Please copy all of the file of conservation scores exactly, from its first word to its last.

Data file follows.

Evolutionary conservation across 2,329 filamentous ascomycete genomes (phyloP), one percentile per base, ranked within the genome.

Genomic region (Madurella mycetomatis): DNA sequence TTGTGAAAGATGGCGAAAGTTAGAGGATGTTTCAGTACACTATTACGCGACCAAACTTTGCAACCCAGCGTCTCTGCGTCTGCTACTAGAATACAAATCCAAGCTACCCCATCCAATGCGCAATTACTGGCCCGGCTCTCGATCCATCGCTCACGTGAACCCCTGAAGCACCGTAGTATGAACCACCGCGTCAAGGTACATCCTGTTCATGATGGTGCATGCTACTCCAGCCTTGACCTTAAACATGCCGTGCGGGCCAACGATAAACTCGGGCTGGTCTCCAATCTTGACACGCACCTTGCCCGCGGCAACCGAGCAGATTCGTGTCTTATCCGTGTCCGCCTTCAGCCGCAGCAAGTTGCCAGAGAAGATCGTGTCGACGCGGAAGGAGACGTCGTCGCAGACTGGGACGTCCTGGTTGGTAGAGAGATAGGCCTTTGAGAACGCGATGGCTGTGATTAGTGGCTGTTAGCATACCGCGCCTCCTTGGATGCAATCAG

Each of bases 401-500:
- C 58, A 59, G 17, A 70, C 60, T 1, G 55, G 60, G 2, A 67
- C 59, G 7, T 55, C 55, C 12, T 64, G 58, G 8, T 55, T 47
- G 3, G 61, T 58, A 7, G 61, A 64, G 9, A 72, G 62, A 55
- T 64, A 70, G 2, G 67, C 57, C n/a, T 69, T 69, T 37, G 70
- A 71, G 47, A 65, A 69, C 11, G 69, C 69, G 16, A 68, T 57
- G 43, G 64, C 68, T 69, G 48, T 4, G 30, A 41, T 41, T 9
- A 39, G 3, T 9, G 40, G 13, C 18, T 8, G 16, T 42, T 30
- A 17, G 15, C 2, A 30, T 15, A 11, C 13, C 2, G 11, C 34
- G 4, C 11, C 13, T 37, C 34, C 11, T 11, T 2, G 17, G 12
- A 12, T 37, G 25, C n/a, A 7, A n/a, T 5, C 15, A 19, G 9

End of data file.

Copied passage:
Evolutionary conservation across 2,329 filamentous ascomycete genomes (phyloP), one percentile per base, ranked within the genome.

Genomic region (Madurella mycetomatis): DNA sequence TTGTGAAAGATGGCGAAAGTTAGAGGATGTTTCAGTACACTATTACGCGACCAAACTTTGCAACCCAGCGTCTCTGCGTCTGCTACTAGAATACAAATCCAAGCTACCCCATCCAATGCGCAATTACTGGCCCGGCTCTCGATCCATCGCTCACGTGAACCCCTGAAGCACCGTAGTATGAACCACCGCGTCAAGGTACATCCTGTTCATGATGGTGCATGCTACTCCAGCCTTGACCTTAAACATGCCGTGCGGGCCAACGATAAACTCGGGCTGGTCTCCAATCTTGACACGCACCTTGCCCGCGGCAACCGAGCAGATTCGTGTCTTATCCGTGTCCGCCTTCAGCCGCAGCAAGTTGCCAGAGAAGATCGTGTCGACGCGGAAGGAGACGTCGTCGCAGACTGGGACGTCCTGGTTGGTAGAGAGATAGGCCTTTGAGAACGCGATGGCTGTGATTAGTGGCTGTTAGCATACCGCGCCTCCTTGGATGCAATCAG

Each of bases 401-500:
- C 58, A 59, G 17, A 70, C 60, T 1, G 55, G 60, G 2, A 67
- C 59, G 7, T 55, C 55, C 12, T 64, G 58, G 8, T 55, T 47
- G 3, G 61, T 58, A 7, G 61, A 64, G 9, A 72, G 62, A 55
- T 64, A 70, G 2, G 67, C 57, C n/a, T 69, T 69, T 37, G 70
- A 71, G 47, A 65, A 69, C 11, G 69, C 69, G 16, A 68, T 57
- G 43, G 64, C 68, T 69, G 48, T 4, G 30, A 41, T 41, T 9
- A 39, G 3, T 9, G 40, G 13, C 18, T 8, G 16, T 42, T 30
- A 17, G 15, C 2, A 30, T 15, A 11, C 13, C 2, G 11, C 34
- G 4, C 11, C 13, T 37, C 34, C 11, T 11, T 2, G 17, G 12
- A 12, T 37, G 25, C n/a, A 7, A n/a, T 5, C 15, A 19, G 9